Donald Trump’s victory may have stunned some, but not everyone.
Even in Illinois, the only old Rust Belt state that went for Hillary Clinton, some were sensing a strong undercurrent for Trump.
“I talk to a lot of people in my position,” said Bolingbrook Mayor Roger Claar, referring to conversations with other mayors. “One out of 50 was voting for Clinton. The vast majority were going to vote for Trump, but they weren’t going to talk about it because Clinton’s supporters were so vocal.”
Claar was an open Trump supporter who threw a fundraiser for the candidate and was a Trump delegate at the Republican convention. But, Claar said supporting Trump could bring on a backlash that many wanted to avoid.
Clinton won Will County with just less than 50 percent of the vote compared with Trump’s 44 percent. But Trump got almost 130,000 votes, and not all those voters were quiet about who they were supporting.
Will County Board member Steve Balich, R-Homer Glen, said one question he faced frequently as he campaigned door-to-door was how he was voting for president.
“Not everyone wanted to talk,” Balich said. “But when they did, usually they said, ‘Are you for Trump?’ ”
Balich was. But even the party establishment didn’t want local candidates to talk about Trump, he said.
“The establishment Republicans were saying, ‘We can’t win Illinois. Don’t talk about Trump,’ ” Balich said.
Signs of support
Balich not only talked about Trump, he passed out 350 Trump campaign signs because people wanted them.
Balich started out with 100 signs he bought from the Will County Republican Party, which obtained them from the Trump campaign. After passing out the first 100 signs, he said, “I went back and got another 200. I passed all those out. I went back and got another 50 and passed them out.”
There was speculation that Trump would hurt local Republicans by being on the top of the ballot.
But in the days before the election, Will County Republican Party Chairwoman Kathy Havel said she expected Trump would help local candidates, noting the high demand for signs.
“I thought he helped a lot,” Balich said of his campaign in District 7, which saw him re-elected. “But I didn’t run away from him. I don’t know what other people did.”
The local elections were fairly status quo in contrast to Trump’s surprise victory on the national stage.
Will County Republicans picked up one seat on the County Board.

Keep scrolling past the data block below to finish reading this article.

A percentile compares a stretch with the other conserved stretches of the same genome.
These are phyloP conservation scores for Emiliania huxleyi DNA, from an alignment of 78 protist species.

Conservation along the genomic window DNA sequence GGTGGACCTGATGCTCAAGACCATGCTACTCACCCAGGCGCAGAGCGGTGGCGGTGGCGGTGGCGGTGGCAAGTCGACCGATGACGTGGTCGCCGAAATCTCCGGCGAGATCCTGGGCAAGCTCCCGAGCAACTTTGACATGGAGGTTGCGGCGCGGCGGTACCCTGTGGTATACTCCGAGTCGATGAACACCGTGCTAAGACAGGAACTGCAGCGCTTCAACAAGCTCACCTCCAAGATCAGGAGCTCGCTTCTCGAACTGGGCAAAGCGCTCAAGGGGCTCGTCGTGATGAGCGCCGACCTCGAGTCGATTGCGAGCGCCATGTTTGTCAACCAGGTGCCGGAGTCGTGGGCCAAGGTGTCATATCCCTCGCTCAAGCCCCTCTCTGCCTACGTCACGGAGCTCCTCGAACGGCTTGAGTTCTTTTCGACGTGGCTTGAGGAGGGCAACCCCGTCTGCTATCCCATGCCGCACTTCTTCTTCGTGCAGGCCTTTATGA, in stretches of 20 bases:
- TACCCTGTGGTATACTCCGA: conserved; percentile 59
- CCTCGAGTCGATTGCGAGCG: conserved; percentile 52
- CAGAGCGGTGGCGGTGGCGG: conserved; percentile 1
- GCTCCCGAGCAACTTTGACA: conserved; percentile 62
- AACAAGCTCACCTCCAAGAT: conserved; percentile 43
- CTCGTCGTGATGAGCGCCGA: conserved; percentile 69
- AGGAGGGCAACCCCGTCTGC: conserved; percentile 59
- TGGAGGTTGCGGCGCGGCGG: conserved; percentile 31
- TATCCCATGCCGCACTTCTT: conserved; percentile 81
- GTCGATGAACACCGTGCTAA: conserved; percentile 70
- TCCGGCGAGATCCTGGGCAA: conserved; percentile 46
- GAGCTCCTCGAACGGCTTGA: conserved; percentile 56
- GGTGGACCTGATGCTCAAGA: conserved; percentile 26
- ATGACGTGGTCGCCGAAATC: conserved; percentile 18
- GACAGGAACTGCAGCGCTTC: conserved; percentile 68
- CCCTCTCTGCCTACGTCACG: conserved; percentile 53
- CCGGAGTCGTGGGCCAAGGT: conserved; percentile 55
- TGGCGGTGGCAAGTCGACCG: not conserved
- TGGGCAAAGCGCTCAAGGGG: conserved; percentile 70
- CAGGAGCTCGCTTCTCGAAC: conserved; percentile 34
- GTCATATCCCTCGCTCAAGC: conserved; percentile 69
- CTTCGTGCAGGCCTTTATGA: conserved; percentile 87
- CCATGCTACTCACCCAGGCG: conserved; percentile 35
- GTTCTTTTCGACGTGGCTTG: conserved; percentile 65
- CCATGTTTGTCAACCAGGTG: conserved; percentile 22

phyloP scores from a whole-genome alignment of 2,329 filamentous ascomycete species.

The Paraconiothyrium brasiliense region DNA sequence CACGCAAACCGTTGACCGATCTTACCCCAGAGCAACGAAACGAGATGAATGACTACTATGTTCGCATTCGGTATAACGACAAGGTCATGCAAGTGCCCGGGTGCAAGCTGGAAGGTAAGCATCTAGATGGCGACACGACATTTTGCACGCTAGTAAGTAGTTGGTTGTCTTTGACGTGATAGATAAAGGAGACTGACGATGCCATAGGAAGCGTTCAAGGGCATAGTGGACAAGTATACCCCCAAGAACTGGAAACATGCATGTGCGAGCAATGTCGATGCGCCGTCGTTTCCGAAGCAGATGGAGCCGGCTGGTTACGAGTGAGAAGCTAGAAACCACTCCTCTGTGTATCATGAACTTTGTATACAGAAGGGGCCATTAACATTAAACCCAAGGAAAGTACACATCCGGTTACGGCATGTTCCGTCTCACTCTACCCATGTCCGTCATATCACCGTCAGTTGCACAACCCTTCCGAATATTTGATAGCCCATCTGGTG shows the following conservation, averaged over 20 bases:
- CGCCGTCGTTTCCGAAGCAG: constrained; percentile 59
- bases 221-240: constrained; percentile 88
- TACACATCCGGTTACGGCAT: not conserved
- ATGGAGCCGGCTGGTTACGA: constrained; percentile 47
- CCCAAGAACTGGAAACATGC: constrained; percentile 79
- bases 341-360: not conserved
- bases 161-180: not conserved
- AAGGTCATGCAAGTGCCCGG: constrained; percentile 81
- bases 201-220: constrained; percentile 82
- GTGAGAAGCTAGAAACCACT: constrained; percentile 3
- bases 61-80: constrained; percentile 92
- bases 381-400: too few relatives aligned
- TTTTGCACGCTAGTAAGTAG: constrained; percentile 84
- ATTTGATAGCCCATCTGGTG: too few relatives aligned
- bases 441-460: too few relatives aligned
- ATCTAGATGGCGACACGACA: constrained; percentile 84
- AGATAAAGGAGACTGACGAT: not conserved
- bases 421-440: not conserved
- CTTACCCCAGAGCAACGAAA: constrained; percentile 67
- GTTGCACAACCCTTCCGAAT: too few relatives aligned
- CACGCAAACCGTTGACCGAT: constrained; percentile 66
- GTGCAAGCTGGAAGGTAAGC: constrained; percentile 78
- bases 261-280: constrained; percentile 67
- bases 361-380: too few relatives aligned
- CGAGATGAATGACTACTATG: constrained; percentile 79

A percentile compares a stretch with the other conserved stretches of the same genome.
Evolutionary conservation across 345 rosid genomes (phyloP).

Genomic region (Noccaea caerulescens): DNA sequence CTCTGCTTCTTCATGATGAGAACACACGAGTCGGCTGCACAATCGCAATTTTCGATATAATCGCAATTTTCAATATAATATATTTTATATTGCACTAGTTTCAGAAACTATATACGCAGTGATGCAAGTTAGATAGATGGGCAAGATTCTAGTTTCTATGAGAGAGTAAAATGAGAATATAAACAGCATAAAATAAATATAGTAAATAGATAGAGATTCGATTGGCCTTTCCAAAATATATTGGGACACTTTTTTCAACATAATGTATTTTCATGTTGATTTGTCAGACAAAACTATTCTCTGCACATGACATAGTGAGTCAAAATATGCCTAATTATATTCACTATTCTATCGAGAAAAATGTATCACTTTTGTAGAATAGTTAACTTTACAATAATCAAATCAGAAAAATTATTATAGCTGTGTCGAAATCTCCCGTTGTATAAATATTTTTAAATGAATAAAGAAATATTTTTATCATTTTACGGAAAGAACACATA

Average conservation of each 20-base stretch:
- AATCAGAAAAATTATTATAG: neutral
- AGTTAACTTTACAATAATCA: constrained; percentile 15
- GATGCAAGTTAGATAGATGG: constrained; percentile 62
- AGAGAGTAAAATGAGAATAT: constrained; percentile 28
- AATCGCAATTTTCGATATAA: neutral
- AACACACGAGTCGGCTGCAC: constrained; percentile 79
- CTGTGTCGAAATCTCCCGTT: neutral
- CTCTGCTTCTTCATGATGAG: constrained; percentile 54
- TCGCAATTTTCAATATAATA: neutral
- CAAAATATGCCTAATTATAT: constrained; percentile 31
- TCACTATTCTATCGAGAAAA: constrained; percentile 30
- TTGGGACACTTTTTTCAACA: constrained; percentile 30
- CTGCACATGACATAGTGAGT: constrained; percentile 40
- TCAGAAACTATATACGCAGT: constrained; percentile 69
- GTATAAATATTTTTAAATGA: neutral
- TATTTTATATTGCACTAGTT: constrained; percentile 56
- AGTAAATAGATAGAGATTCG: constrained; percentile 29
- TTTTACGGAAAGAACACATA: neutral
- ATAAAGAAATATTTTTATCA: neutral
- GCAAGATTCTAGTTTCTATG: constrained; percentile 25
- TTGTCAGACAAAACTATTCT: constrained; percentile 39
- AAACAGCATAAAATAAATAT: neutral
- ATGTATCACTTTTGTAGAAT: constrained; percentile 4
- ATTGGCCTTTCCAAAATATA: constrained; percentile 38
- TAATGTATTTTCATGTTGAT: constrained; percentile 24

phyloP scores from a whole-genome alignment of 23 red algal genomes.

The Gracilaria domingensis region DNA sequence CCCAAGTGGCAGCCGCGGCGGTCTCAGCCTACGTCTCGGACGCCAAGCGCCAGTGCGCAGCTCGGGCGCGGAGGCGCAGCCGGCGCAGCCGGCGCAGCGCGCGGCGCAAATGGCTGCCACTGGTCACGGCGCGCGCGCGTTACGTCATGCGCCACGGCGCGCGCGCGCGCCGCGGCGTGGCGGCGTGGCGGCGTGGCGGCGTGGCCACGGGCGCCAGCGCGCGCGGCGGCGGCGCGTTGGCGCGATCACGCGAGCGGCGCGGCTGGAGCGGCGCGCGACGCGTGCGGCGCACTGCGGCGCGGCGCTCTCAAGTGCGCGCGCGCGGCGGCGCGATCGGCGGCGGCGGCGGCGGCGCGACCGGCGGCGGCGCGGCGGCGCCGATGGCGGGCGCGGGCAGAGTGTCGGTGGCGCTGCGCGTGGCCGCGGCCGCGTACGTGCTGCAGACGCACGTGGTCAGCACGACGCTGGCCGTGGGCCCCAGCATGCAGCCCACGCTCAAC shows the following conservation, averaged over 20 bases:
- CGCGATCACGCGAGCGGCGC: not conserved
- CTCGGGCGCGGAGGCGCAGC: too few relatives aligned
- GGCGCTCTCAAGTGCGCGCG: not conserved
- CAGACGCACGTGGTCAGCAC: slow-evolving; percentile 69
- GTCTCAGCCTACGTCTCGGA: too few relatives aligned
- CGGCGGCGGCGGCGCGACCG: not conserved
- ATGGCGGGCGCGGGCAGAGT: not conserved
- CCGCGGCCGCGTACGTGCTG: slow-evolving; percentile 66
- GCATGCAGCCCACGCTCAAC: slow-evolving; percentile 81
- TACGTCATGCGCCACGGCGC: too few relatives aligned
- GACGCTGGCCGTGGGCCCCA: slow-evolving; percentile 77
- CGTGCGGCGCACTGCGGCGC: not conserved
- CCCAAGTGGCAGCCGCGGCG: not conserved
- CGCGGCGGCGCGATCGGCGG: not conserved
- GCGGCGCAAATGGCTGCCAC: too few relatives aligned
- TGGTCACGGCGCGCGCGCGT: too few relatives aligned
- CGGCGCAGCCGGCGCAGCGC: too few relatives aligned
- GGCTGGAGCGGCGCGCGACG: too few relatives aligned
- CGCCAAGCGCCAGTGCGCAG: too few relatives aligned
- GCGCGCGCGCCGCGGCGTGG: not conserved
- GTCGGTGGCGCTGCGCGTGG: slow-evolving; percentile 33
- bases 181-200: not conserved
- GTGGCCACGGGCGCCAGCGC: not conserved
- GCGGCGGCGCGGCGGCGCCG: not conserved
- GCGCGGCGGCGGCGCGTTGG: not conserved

Gloria Dollinger of Joliet won a spot in District 10 now held by a Democrat who did not run for re-election.
Dollinger said Trump was not a topic in her campaign in the largely Democratic district.
She said her involvement in the community played a more important role in the victory.
“I know a lot of people on both sides of the aisle,” she said. “I personally know women who are pretty strong Democrats, and they were giving me their vote.”
Having a known name and being the only woman on the ballot in District 10 probably helped Dollinger more than Trump being on the top of the ticket.
But Will County Executive Larry Walsh Sr. said he believed Trump did generate votes for Republicans that cut into margins of victory for some Democrats, even though they may not have turned races around.
Walsh was among four Democrats to sweep the races for countywide offices on Election Day.
Walsh said he was concerned by Trump’s staying power in the campaign.
“All day yesterday,” Walsh said Wednesday, “I was nervous about the presidential election, because after all his mistakes and statements and blunders that he pulled and comments that he made and other issues, there was still a huge support for him, and it unbelievably came true. It catapulted a lot of people to vote.”
While Trump lost by a large margin in Illinois, his presence on the top of the ballot may have helped Republicans pick up four downstate seats in the state House, Walsh said.
Walsh said Clinton, despite her big margin in Illinois, did not seem to have much of a coattail effect for other Democrats down the ballot.
“It seems like everybody made the decision that they had enough of politics as usual as far as the Clinton family was concerned, and Trump seemed to be able to tell people what they wanted to hear,” Walsh said.
A Trump presidency
Now, Walsh said, Trump is going to have to deliver as president.
“He made it sound like it was as easy as turning a doorknob,” Walsh said.
Just what a Trump presidency will deliver will be interesting to see.
“I’ve been contemplating that,” said John Greuling, chief executive of the Will County Center for Economic Development.
Will County officials are pushing for federal funds for highway improvements, particularly to accommodate the expanding distribution industry in the area. Clinton and Trump both promised infrastructure spending.
“Trump maybe more than Clinton talked about a huge infrastructure program,” Greuling said. “On the surface, it seems that the Trump policy on infrastructure would align with what we have going here. I don’t know how much of it will be real. I guess we’ll see.”
State Rep. Mark Batnick, R-Plainfield, said that a Trump a presidency could break through the political gridlock in Washington, D.C., by appealing to interests of both Republicans and Democrats.
“I think there’s a real opportunity to focus on some common sense issues that appeal to the middle and not the extreme,” Batnick said. “I am hopeful that’s the kind of path he drives through. From a policy standpoint, he’s certainly not on the far right. He has the opportunity to be a centrist president. Whether that happens or not, your guess is as good as mine.”